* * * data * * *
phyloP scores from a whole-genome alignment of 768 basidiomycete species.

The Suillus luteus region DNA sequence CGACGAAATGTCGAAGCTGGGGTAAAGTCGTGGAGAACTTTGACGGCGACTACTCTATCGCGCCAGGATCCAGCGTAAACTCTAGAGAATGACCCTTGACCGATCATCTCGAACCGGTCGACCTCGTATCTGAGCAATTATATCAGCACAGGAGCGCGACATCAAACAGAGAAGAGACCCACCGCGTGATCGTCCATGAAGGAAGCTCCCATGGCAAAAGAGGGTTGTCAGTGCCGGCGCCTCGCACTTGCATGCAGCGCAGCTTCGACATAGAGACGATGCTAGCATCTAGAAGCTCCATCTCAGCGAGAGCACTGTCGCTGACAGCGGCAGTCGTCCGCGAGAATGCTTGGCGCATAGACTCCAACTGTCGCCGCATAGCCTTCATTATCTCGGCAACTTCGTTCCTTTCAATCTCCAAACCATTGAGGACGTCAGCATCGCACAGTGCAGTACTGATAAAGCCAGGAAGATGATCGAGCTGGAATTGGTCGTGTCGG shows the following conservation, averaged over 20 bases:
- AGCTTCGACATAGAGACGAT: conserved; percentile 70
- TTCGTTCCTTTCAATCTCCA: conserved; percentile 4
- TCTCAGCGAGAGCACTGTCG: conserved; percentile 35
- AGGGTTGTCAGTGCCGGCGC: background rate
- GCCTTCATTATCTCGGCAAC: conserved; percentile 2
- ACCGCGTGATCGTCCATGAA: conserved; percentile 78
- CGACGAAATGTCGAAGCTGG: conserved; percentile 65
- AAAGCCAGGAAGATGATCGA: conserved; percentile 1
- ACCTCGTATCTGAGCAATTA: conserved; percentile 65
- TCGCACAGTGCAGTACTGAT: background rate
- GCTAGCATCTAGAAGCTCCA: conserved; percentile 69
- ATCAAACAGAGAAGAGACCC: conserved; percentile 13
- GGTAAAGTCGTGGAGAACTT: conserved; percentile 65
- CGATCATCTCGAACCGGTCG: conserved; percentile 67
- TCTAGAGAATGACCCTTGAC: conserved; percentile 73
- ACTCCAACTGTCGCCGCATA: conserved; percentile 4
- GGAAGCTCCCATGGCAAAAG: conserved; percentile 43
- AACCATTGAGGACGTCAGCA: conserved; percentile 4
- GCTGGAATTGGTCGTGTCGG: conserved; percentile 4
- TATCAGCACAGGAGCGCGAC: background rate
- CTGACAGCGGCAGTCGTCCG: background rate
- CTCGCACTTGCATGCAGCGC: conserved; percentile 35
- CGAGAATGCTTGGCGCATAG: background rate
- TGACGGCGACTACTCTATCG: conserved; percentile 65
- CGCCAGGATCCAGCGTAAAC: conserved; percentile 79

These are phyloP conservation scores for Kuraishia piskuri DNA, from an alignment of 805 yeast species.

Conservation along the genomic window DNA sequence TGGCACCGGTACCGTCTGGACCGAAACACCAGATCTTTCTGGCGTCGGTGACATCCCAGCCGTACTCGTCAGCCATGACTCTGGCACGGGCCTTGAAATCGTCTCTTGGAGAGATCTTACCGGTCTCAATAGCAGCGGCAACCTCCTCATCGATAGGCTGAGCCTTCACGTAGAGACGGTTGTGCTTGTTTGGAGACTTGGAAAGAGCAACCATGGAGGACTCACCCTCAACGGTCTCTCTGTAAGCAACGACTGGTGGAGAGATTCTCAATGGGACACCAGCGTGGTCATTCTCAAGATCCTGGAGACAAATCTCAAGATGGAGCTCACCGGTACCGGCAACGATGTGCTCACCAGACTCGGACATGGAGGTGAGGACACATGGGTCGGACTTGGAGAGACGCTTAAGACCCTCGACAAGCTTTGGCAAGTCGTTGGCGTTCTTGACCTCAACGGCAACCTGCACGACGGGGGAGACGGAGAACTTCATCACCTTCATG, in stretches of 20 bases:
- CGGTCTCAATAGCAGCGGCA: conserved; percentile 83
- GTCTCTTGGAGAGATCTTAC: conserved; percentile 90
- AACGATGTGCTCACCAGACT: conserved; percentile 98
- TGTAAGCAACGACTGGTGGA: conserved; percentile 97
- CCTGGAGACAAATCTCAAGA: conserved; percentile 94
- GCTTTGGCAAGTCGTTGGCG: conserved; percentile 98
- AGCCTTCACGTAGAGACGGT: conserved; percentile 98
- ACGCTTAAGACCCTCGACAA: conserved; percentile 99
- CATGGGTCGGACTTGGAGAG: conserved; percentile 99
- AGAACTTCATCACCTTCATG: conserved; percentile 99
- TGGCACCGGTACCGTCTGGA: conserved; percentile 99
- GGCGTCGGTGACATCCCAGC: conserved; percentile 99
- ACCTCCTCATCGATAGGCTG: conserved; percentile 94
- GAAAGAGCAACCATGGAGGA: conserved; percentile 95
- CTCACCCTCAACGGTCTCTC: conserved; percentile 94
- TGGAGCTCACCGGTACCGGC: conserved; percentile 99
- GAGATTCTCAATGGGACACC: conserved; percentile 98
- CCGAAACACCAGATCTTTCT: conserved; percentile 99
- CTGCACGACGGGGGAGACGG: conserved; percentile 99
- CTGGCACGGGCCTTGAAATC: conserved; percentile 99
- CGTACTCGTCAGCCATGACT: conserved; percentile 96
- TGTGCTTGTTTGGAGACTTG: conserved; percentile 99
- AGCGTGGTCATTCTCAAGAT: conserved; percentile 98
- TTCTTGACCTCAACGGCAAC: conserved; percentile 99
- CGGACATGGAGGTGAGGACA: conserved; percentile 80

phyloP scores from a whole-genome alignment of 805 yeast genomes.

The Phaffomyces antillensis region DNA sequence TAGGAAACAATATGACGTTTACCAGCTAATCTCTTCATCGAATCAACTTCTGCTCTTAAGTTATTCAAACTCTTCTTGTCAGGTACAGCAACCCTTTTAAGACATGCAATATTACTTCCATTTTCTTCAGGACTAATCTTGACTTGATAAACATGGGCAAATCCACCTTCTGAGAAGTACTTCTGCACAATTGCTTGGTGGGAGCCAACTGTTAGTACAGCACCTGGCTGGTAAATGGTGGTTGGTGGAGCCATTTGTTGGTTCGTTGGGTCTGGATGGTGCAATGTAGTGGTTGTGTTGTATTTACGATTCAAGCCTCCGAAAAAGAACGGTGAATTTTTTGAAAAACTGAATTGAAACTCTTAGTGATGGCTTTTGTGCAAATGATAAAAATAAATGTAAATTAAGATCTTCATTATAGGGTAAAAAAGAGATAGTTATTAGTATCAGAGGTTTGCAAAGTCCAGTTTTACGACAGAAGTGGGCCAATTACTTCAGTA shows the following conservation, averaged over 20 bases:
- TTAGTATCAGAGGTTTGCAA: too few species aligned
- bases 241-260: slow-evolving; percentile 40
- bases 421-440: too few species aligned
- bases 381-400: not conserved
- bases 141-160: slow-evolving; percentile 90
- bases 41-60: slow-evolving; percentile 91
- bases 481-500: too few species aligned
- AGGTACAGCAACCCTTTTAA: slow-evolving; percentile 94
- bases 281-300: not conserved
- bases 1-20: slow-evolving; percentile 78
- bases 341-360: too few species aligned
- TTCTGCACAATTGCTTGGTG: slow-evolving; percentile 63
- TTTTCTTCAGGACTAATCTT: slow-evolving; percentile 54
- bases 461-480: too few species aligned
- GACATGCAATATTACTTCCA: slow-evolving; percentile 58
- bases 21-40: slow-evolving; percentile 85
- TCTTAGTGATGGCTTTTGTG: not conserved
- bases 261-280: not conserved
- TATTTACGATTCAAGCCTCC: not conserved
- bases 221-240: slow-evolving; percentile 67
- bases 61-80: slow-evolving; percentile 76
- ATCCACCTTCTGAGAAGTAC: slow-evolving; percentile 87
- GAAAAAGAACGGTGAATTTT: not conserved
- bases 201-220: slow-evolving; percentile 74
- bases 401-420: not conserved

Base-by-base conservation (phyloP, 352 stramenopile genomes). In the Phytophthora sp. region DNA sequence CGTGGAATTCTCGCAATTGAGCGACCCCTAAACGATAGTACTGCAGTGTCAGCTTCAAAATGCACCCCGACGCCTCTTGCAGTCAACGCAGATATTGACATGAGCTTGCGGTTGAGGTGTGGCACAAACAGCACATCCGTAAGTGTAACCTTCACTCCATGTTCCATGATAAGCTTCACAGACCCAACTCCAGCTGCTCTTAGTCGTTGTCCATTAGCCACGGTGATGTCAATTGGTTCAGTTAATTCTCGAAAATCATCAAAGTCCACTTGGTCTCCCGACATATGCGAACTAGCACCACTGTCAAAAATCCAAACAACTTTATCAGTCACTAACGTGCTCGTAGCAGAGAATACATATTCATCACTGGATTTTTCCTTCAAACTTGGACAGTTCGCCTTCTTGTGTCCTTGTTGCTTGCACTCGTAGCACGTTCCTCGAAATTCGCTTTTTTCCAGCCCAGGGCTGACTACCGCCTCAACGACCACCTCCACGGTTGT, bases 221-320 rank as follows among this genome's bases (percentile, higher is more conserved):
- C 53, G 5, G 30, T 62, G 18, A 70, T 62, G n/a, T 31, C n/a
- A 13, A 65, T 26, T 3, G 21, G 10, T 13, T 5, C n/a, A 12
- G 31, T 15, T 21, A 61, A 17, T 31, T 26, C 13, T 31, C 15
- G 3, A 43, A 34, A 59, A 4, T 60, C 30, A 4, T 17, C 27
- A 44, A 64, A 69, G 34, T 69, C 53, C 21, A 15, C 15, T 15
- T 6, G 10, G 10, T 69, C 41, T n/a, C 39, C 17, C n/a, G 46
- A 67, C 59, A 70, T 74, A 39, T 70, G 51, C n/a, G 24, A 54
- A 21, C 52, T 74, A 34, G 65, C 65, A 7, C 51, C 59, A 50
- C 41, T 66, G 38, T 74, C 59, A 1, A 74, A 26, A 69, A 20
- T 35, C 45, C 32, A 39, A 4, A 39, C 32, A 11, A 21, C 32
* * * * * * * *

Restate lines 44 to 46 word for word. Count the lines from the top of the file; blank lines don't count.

- CTCACCCTCAACGGTCTCTC: conserved; percentile 94
- TGGAGCTCACCGGTACCGGC: conserved; percentile 99
- GAGATTCTCAATGGGACACC: conserved; percentile 98